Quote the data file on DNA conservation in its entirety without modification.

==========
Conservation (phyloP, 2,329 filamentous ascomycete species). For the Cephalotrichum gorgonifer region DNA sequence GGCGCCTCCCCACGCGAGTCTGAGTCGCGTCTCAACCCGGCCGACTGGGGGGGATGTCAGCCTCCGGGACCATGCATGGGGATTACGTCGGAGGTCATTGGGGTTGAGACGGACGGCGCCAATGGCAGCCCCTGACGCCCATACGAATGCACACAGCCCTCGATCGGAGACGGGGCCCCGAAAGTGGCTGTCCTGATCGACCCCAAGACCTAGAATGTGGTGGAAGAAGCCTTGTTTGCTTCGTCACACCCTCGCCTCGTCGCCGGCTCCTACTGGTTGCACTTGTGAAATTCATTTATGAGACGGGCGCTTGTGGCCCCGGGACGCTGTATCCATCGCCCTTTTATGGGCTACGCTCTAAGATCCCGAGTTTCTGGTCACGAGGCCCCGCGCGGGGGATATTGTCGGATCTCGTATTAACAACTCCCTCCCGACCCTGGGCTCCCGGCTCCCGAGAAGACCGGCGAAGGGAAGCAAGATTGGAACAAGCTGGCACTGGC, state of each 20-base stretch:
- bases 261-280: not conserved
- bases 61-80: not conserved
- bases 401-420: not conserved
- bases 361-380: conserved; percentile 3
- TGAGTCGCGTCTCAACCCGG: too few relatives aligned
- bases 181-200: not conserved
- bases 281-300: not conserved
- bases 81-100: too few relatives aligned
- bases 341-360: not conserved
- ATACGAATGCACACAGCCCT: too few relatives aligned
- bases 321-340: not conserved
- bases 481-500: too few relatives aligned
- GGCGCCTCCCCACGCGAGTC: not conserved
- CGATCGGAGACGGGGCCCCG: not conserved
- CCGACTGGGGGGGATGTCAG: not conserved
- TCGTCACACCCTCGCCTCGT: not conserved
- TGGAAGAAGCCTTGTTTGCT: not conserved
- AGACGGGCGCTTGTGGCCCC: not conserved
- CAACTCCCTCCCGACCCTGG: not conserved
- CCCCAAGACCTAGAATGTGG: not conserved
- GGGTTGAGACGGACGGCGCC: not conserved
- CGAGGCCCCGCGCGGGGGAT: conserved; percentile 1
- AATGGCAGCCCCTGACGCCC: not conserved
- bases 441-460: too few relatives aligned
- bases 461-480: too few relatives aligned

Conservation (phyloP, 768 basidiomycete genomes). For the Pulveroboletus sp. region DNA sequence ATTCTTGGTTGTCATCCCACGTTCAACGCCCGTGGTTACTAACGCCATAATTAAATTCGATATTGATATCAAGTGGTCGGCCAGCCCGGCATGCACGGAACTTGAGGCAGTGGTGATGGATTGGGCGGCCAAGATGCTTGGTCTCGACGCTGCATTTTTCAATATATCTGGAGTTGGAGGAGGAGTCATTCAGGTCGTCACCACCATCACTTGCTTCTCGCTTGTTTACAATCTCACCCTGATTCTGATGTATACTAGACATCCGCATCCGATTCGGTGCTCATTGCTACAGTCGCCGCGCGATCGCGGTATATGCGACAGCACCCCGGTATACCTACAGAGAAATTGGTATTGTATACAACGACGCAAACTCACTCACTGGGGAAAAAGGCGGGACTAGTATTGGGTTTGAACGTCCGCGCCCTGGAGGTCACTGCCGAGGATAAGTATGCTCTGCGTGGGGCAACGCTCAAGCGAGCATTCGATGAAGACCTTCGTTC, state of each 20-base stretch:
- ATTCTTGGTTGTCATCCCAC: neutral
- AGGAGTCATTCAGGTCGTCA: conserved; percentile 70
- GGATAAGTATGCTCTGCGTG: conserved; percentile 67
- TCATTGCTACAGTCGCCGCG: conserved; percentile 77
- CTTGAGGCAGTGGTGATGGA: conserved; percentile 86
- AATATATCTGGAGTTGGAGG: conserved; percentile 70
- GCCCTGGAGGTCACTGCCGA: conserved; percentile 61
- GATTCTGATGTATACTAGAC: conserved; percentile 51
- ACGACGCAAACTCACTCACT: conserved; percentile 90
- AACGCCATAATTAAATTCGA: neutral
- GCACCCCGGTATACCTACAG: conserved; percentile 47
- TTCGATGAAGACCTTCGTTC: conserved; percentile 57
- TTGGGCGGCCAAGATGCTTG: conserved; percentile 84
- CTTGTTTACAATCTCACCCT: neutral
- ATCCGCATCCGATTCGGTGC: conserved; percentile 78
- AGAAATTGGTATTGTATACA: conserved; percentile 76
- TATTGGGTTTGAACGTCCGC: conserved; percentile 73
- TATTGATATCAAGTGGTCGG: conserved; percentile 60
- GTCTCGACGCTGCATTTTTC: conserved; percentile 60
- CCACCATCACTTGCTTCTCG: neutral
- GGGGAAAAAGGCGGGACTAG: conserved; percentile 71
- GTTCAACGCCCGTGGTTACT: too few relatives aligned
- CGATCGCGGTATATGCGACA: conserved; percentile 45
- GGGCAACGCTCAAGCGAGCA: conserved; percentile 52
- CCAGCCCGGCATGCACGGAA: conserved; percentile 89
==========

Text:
Conservation (phyloP, 2,329 filamentous ascomycete species). For the Cephalotrichum gorgonifer region DNA sequence GGCGCCTCCCCACGCGAGTCTGAGTCGCGTCTCAACCCGGCCGACTGGGGGGGATGTCAGCCTCCGGGACCATGCATGGGGATTACGTCGGAGGTCATTGGGGTTGAGACGGACGGCGCCAATGGCAGCCCCTGACGCCCATACGAATGCACACAGCCCTCGATCGGAGACGGGGCCCCGAAAGTGGCTGTCCTGATCGACCCCAAGACCTAGAATGTGGTGGAAGAAGCCTTGTTTGCTTCGTCACACCCTCGCCTCGTCGCCGGCTCCTACTGGTTGCACTTGTGAAATTCATTTATGAGACGGGCGCTTGTGGCCCCGGGACGCTGTATCCATCGCCCTTTTATGGGCTACGCTCTAAGATCCCGAGTTTCTGGTCACGAGGCCCCGCGCGGGGGATATTGTCGGATCTCGTATTAACAACTCCCTCCCGACCCTGGGCTCCCGGCTCCCGAGAAGACCGGCGAAGGGAAGCAAGATTGGAACAAGCTGGCACTGGC, state of each 20-base stretch:
- bases 261-280: not conserved
- bases 61-80: not conserved
- bases 401-420: not conserved
- bases 361-380: conserved; percentile 3
- TGAGTCGCGTCTCAACCCGG: too few relatives aligned
- bases 181-200: not conserved
- bases 281-300: not conserved
- bases 81-100: too few relatives aligned
- bases 341-360: not conserved
- ATACGAATGCACACAGCCCT: too few relatives aligned
- bases 321-340: not conserved
- bases 481-500: too few relatives aligned
- GGCGCCTCCCCACGCGAGTC: not conserved
- CGATCGGAGACGGGGCCCCG: not conserved
- CCGACTGGGGGGGATGTCAG: not conserved
- TCGTCACACCCTCGCCTCGT: not conserved
- TGGAAGAAGCCTTGTTTGCT: not conserved
- AGACGGGCGCTTGTGGCCCC: not conserved
- CAACTCCCTCCCGACCCTGG: not conserved
- CCCCAAGACCTAGAATGTGG: not conserved
- GGGTTGAGACGGACGGCGCC: not conserved
- CGAGGCCCCGCGCGGGGGAT: conserved; percentile 1
- AATGGCAGCCCCTGACGCCC: not conserved
- bases 441-460: too few relatives aligned
- bases 461-480: too few relatives aligned

Conservation (phyloP, 768 basidiomycete genomes). For the Pulveroboletus sp. region DNA sequence ATTCTTGGTTGTCATCCCACGTTCAACGCCCGTGGTTACTAACGCCATAATTAAATTCGATATTGATATCAAGTGGTCGGCCAGCCCGGCATGCACGGAACTTGAGGCAGTGGTGATGGATTGGGCGGCCAAGATGCTTGGTCTCGACGCTGCATTTTTCAATATATCTGGAGTTGGAGGAGGAGTCATTCAGGTCGTCACCACCATCACTTGCTTCTCGCTTGTTTACAATCTCACCCTGATTCTGATGTATACTAGACATCCGCATCCGATTCGGTGCTCATTGCTACAGTCGCCGCGCGATCGCGGTATATGCGACAGCACCCCGGTATACCTACAGAGAAATTGGTATTGTATACAACGACGCAAACTCACTCACTGGGGAAAAAGGCGGGACTAGTATTGGGTTTGAACGTCCGCGCCCTGGAGGTCACTGCCGAGGATAAGTATGCTCTGCGTGGGGCAACGCTCAAGCGAGCATTCGATGAAGACCTTCGTTC, state of each 20-base stretch:
- ATTCTTGGTTGTCATCCCAC: neutral
- AGGAGTCATTCAGGTCGTCA: conserved; percentile 70
- GGATAAGTATGCTCTGCGTG: conserved; percentile 67
- TCATTGCTACAGTCGCCGCG: conserved; percentile 77
- CTTGAGGCAGTGGTGATGGA: conserved; percentile 86
- AATATATCTGGAGTTGGAGG: conserved; percentile 70
- GCCCTGGAGGTCACTGCCGA: conserved; percentile 61
- GATTCTGATGTATACTAGAC: conserved; percentile 51
- ACGACGCAAACTCACTCACT: conserved; percentile 90
- AACGCCATAATTAAATTCGA: neutral
- GCACCCCGGTATACCTACAG: conserved; percentile 47
- TTCGATGAAGACCTTCGTTC: conserved; percentile 57
- TTGGGCGGCCAAGATGCTTG: conserved; percentile 84
- CTTGTTTACAATCTCACCCT: neutral
- ATCCGCATCCGATTCGGTGC: conserved; percentile 78
- AGAAATTGGTATTGTATACA: conserved; percentile 76
- TATTGGGTTTGAACGTCCGC: conserved; percentile 73
- TATTGATATCAAGTGGTCGG: conserved; percentile 60
- GTCTCGACGCTGCATTTTTC: conserved; percentile 60
- CCACCATCACTTGCTTCTCG: neutral
- GGGGAAAAAGGCGGGACTAG: conserved; percentile 71
- GTTCAACGCCCGTGGTTACT: too few relatives aligned
- CGATCGCGGTATATGCGACA: conserved; percentile 45
- GGGCAACGCTCAAGCGAGCA: conserved; percentile 52
- CCAGCCCGGCATGCACGGAA: conserved; percentile 89